Halfway through the "Brains vs. AI" poker competition, an AI named Libratus is trouncing its human opponents, who are four of the world's top professional players. One of the pros, Jimmy Chou, said he and his colleagues initially underestimated Libratus, but have come to regard it as one tough player. "The bot gets better and better every day," Chou said. "It's like a tougher version of us"... Chou said he and the other pros have shared notes and tips each day, looking for weaknesses they can each exploit. "The first couple of days, we had high hopes," Chou said. "But every time we find a weakness, it learns from us and the weakness disappears the next day."
By Saturday, the AI had amassed a lead of $693,531 after 56,732 hands in the 120,000-hand match (which is being livestreamed by the Rivers Casino on Twitch). "I'm feeling good," said Tuomas Sandholm, the computer science professor at Carnegie Mellon who co-created the AI. "The algorithms are performing great. They're better at solving strategy ahead of time, better at driving strategy during play and better at improving strategy on the fly."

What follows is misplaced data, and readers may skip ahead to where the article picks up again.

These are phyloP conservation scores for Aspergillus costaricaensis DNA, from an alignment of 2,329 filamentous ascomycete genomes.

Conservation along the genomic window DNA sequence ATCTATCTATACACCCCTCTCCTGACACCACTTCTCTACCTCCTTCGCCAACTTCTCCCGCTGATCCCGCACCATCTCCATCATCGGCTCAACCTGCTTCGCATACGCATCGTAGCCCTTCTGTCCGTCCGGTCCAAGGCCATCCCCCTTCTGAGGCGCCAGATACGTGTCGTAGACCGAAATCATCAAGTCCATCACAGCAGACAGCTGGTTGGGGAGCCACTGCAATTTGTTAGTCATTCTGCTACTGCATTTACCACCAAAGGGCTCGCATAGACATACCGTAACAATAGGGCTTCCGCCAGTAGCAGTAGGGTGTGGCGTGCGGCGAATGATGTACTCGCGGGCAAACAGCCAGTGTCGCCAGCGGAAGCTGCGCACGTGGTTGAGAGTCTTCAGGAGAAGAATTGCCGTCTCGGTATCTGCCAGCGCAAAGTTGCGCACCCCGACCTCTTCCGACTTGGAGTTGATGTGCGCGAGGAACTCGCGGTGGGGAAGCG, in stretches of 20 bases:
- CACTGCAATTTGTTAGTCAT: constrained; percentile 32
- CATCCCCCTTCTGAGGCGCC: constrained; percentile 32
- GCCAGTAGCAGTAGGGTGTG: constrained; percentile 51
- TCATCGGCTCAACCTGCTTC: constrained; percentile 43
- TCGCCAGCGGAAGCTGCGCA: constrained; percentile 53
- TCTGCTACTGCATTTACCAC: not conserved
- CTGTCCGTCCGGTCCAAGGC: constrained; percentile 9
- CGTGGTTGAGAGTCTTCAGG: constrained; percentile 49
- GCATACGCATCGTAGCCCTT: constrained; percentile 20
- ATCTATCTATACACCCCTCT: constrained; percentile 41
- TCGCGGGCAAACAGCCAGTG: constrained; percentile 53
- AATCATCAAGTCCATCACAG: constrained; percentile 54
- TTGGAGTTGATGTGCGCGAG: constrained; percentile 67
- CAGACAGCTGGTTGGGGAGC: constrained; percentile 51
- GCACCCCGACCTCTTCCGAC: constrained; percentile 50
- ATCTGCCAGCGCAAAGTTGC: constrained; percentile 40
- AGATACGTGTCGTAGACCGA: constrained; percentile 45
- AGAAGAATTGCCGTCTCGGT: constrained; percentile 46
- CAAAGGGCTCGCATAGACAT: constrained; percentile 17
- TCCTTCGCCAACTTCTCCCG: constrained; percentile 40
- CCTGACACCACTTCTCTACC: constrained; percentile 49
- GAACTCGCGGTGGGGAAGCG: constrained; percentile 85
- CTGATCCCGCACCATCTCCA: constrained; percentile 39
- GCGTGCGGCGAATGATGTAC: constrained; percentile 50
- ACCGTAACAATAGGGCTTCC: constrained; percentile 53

Classic Games (Games)

2016 Winners Announced For Interactive Fiction Competition (ifcomp.org) 24

An anonymous reader writes: This week IFComp 2016 announced the winners in their 22nd annual interactive fiction competition. After a seven-week play period, the entry with the highest average rating was "the noir standout 'Detectiveland' by Robin Johnson," according to contest organizers (while the game earning the lowest score was "Toiletworld.") A special prize is also awarded each year -- the Golden Banana of Discord -- for the game which provoked the most wildly different ratings. This year that award went to "A Time of Tungsten" by Devin Raposo. ("The walls are high, the hole is deep. She is trapped, on a distant planet. Watched. She may not survive...")